Northam Platinum workers belonging to the National Union of Mineworkers (NUM) marched on the company's offices in Dunkeld West on Tuesday to hand over a memorandum of demands related to their strike, which has lasted since November 3.
The workers are demanding wage increases of up to R2 100 for core workers and a living-out allowance of more than R3 700. The strike at Northam Platinum has, according to Northam Platinum, cost the company over R200-million in lost revenue. The company's wage offer so far has been 7.5% for non-core workers and 8.5% for core workers. It is also demanding the resignation of chief executive Glyn Lewis, for failing to transform the company and his "weak" leadership during the yearly strikes.
Speaking to Mail & Guardian earlier this week, the NUM’s Northam Platinum chief negotiator Ecliff Tantsi said the company had been dragging its feet with regards to the negotiations, hence the march.
"Northam has been refusing to negotiate on time ever since May this year. They have timed the negotiation to start towards the Christmas break. They want to emotionally blackmail the workers to think of the Christmas break. We're on strike now and they're still refusing to negotiate.
"If we don't fight that attitude, there is nothing to stop other employers from using the Christmas break as leverage against the strike."
Workers handed over a memorandum to finance director Ayanda Khumalo at the company's offices. Among the demands is a hydropower allowance of R1 000 to compensate for what the workers said were the adverse effects of hydro-powered mining equipment.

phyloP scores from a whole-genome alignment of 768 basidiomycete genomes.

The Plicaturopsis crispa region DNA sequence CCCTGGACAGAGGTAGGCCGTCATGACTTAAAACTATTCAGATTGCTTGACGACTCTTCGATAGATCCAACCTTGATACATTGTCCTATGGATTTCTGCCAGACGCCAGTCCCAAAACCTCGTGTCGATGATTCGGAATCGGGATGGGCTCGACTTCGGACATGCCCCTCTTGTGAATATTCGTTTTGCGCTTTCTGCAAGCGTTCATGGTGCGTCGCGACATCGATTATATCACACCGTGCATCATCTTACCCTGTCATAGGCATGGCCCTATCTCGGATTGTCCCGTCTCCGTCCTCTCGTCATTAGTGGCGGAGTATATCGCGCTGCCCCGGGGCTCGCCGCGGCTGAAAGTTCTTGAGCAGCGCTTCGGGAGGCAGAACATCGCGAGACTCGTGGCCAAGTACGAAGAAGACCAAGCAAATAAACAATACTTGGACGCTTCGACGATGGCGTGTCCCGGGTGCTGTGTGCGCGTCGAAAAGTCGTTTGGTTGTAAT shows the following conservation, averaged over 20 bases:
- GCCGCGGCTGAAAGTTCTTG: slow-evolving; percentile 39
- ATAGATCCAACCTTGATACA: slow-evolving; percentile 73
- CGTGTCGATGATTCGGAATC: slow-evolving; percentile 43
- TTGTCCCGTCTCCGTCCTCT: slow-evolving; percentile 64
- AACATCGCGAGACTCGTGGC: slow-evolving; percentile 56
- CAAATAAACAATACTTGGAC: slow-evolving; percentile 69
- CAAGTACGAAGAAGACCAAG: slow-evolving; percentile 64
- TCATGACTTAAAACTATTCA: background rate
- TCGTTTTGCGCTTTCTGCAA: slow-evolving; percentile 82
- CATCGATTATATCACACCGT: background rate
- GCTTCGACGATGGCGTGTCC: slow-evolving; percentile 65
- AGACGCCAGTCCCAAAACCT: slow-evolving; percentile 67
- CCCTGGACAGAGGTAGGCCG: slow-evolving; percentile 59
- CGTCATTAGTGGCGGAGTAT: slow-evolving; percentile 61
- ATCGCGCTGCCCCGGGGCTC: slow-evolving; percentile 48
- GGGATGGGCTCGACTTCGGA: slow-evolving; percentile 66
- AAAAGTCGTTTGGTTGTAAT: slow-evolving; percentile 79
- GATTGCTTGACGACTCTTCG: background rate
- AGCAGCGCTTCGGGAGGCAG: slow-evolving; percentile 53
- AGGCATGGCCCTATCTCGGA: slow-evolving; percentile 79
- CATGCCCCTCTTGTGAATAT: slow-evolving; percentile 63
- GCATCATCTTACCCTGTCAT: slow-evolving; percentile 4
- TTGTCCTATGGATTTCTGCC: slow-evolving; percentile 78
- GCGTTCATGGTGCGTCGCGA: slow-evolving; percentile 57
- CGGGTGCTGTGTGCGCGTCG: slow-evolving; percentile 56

Workers also demanded four months of paid maternity leave, which they said was the industry standard, as opposed to the one-month paid leave they were currently receiving.
Workers also bemoaned "the company's cowardly strategy" of open letters to the NUM general secretary Frans Baleni, which they said was wasteful expenditure.
This strike is widely seen as one of the most pivotal in the NUM's recent history as it seeks to reinvigorate its image having suffered massive losses to the Association of Mineworkers and Construction Union (Amcu) at Rustenburg mines such as Impala, Amplats and Lonmin.
The union is effectively demanding increases of up to 40% at Zondereinde.
Earlier this month, Amcu, which is holding wage talks with the three platinum producers, capitulated from its stance of R12 500, the rallying cry emanating from the ill-fated Marikana strike where 34 Lonmin mineworkers were killed by policemen on August 16.
Amcu was understood to be asking for R8 600 in basic wages, a R3 000 increase over current basic wages.